Who to blame for bloody football hooliganism in Indonesia?

AFP, Wednesday 30 May 2012

Indonesia league skirts blame over deaths

Indonesia's supporter of Italy's Inter Milan light a flare during friendly soccer match between Inter Milan and an Indonesia Liga selection at Gelora Bung Karno Main Stadium in Jakarta, Indonesia,Thursday, May 24, 2012. (Photo: AP)

Indonesia's rebel league has refused to take the blame for deadly clashes between fans of two of the country's fiercest rivals, saying it wasn't clear they were fighting over football.

The breakaway Super Liga, whose launch last year threw Indonesian football into turmoil, said it wouldn't immediately shoulder responsibility after three people died after a game on Sunday.

Sunday's incident follows the deaths of two fans in a stampede at the same stadium, Jakarta's Gelora Bung Karno, in November, and comes after FIFA threatened to suspend Indonesia for failing to rein in the Super Liga.

Fighting broke out after Persija Jakarta's 2-2 draw against Persib Bandung in front of a packed house of 80,000 fans at Gelora Bung Karno, which is Indonesia's biggest stadium.

Three people died and five were seriously injured as fans pelted each other with rocks and bricks outside the venue. But the Super Liga attempted to distance itself from the violence.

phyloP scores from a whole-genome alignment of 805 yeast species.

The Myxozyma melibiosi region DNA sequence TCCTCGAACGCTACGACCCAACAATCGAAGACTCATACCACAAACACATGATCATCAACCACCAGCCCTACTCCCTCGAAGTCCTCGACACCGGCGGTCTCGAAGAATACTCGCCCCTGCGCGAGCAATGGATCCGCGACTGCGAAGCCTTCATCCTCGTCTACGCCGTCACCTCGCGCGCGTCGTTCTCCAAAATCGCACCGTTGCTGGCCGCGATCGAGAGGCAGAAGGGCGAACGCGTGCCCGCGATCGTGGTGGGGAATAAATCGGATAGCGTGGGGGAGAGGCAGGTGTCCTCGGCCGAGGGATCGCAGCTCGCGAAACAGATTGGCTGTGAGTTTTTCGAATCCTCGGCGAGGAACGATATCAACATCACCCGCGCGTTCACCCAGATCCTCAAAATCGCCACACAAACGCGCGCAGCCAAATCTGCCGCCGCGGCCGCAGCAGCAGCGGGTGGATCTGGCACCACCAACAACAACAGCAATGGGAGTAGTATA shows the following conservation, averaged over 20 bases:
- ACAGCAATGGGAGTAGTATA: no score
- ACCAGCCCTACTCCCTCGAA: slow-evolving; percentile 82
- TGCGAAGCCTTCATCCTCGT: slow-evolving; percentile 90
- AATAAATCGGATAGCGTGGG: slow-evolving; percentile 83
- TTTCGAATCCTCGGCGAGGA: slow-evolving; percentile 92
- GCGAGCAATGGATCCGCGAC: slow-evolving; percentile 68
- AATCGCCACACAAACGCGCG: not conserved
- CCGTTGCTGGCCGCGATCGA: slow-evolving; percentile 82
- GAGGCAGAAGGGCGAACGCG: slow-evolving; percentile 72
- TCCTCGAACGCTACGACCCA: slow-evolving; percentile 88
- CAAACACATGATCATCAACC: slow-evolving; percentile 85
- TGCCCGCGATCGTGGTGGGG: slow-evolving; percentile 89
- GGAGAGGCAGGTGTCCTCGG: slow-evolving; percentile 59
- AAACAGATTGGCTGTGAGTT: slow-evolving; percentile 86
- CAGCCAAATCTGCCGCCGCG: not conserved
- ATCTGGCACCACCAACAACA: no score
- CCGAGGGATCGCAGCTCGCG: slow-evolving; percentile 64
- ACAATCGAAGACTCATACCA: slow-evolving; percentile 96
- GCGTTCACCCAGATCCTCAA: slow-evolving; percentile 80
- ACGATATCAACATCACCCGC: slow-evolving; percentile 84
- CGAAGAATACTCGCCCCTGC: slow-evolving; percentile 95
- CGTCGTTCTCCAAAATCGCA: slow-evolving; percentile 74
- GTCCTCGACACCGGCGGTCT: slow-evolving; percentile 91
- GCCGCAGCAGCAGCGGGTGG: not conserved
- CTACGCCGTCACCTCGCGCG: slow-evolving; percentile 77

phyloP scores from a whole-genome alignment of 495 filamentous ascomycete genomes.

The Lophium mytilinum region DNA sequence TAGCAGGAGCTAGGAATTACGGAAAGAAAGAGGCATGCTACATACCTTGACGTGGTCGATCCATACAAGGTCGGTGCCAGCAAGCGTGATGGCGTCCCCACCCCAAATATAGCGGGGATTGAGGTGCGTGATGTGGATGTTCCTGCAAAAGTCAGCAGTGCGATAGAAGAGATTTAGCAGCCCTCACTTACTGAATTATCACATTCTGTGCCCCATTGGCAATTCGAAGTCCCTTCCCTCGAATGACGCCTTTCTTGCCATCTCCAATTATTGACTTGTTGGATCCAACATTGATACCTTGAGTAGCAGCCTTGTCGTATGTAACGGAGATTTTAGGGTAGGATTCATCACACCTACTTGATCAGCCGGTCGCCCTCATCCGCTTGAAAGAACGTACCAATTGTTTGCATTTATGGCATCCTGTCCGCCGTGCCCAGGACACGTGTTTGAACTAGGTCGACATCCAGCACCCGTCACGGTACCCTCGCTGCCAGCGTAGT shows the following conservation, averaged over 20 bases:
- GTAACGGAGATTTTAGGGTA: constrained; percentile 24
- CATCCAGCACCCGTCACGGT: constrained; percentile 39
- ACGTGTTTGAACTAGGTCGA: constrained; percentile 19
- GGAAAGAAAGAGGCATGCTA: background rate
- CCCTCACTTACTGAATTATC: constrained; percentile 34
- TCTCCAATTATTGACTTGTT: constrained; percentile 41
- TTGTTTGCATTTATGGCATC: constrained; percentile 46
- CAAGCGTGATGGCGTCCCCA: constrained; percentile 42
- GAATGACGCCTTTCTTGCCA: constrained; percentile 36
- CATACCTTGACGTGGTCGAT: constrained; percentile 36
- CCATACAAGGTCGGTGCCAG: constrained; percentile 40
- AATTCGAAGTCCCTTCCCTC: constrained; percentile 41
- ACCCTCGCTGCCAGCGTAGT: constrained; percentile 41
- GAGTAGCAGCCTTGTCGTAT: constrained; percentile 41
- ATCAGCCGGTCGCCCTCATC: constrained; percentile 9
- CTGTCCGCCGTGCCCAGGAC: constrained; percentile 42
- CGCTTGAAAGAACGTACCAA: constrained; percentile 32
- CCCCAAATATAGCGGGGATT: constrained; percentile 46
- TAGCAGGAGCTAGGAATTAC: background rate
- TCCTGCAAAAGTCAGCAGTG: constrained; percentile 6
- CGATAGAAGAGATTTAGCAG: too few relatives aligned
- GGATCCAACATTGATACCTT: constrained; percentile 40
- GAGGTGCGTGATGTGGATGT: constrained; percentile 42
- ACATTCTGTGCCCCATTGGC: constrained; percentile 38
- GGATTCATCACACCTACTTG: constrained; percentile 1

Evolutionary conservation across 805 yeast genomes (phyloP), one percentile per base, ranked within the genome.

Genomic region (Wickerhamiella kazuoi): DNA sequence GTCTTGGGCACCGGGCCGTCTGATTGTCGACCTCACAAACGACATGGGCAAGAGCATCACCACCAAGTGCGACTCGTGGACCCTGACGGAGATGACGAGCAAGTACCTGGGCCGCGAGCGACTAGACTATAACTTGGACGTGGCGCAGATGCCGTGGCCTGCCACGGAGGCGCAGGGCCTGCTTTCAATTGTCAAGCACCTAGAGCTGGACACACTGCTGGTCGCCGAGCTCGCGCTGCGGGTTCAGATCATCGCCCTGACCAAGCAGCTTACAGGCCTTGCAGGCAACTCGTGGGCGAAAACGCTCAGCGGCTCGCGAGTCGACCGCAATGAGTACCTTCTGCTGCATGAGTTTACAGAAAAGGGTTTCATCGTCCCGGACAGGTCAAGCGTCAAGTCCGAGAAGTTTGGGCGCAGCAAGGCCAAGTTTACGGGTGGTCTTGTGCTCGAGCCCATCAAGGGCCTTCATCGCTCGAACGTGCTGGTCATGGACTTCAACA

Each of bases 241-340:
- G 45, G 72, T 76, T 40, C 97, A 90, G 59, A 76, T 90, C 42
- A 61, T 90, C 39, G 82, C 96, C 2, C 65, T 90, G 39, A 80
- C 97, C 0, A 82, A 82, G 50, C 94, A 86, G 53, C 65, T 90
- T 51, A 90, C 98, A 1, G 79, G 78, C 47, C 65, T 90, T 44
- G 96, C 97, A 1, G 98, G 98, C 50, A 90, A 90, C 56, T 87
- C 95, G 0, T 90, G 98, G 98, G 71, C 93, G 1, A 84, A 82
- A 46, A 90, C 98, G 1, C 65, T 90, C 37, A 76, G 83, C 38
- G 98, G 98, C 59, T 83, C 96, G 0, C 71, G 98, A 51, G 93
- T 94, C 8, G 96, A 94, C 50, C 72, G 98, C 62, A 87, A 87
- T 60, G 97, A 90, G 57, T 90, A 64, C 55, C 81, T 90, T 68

"We organised the match but we will only say it's our fault if it's proven that they were fighting over football," senior Super Liga official Syahril Taher told AFP.

"The clash happened after the match outside the stadium, so we will have to investigate what caused it before we can say we are responsible."

Jakarta police said they would tighten restrictions on issuing match permits. A spokesman told the Jakarta Globe future games between the two teams may be held at either an empty Gelora Bung Karno, or at a neutral venue.

"Those two clubs’ fans have a long history of violence," senior commander Rikwanto told the newspaper.

Meanwhile the official Indonesian football association or PSSI, which has been handed a June 15 deadline to bring the Super Liga into line or risk a FIFA suspension, laid the blame squarely with the breakaway league.

"The Super Liga's matches have always been chaotic with players fighting and supporters beating each other up," association official Rudolf Yesayas said.

"We knew this was bound to happen and had raised our objections with the police as well as the youth and sports ministry last December."

The weekend tragedy was just the latest incident at Gelora Bung Karno after the fatal crush at the Southeast Asian Games final in November, when thousands of fans without tickets barged their way into the stadium.

Last September, Indonesia's President Susilo Bambang Yudhoyono was forced to leave an international match when fans let off fireworks in the stands and lobbed bottles at Bahrain's players after they scored.

Indonesia has long been in trouble with FIFA over corruption allegations and a damaging leadership tussle at the PSSI. They were also at the centre of a match-fixing probe after February's 10-0 World Cup qualifying loss in Bahrain.

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